'It is no more necessary for the sanction under the Prevention of Corruption Act to be in any particular form, or in writing or for it to set out the facts in respect of which it is given than it was under Clause 23 of the order which their lordships were considering. The desirability of such a course is obvious because when the facts are not set out in the sanction, proof has to be given that sanction was given in respect of the facts constituting the offence charged, but an omission to do so is not fatal so long as the facts can be, and are, proved in some other way.'
6. It was thus open to the prosecution, at any rate, when an objection was raised during the course of the arguments before the learned magistrate, that there was no valid sanction to prosecute the accused, that an opportunity may be given to the prosecution to prove the fact that all the facts were placed before the sanctioning authority and that the sanctioning authority having applied its mind to the facts placed before it, had accorded the sanction. In the absence of any such attempt being made and an opportunity sought, I do not think it is possible to disturb the order passed by the learned magistrate. As observed by the learned magistrate, a bare look at the sanction shows how essential it is for the sanctioning authority not to sign as it were on dotted lines on a cyclostyled form of sanction. It appears, the name of the accused, the local area from which he came and the sections or the rules for the contravention of which sanction is granted, are typewritten, whereas the other portion of the sanctioning order is facsimile of a cyclostyled form. If reliance is placed merely on such documents without more, it could hardly satisfy the requirements of a conscious exercise of power of granting sanction, which has to be proved as a condition precedent before the prosecution can be validly initiated. That not having been done in this case, in my opinion, there is no error in the finding of acquittal recorded by the learned magistrate.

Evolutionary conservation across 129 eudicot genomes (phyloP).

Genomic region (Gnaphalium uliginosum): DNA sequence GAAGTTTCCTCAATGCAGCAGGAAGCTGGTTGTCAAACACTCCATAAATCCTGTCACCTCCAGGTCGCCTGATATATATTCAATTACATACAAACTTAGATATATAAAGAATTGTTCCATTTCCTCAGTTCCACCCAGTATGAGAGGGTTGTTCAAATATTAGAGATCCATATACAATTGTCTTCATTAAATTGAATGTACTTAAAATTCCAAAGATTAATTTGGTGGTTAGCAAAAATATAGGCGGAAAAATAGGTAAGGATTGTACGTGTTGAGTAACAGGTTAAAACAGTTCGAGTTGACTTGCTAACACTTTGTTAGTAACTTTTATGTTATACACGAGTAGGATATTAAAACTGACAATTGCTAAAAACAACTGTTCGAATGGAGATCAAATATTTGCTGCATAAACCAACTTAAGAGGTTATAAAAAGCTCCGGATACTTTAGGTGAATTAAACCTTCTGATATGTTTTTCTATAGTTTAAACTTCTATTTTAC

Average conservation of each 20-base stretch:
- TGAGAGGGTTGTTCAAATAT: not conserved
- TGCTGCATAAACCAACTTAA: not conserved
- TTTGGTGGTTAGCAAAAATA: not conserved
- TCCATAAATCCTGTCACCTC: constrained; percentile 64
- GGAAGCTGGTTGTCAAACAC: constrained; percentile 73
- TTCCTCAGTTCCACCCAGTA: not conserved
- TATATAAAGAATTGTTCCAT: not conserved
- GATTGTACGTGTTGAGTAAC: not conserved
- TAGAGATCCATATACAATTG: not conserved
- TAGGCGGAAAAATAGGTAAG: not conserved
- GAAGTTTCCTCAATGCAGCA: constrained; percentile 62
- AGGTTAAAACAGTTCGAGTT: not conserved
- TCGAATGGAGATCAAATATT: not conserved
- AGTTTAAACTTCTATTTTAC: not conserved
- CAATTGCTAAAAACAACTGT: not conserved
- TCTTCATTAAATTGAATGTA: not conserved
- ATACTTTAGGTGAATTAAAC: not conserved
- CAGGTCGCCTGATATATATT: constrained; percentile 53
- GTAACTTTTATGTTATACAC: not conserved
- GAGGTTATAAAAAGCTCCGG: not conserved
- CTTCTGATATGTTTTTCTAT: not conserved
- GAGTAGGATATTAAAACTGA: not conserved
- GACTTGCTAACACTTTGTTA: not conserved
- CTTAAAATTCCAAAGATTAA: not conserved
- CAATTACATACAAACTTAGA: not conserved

7. The result, therefore, is that the appeal fails and is dismissed.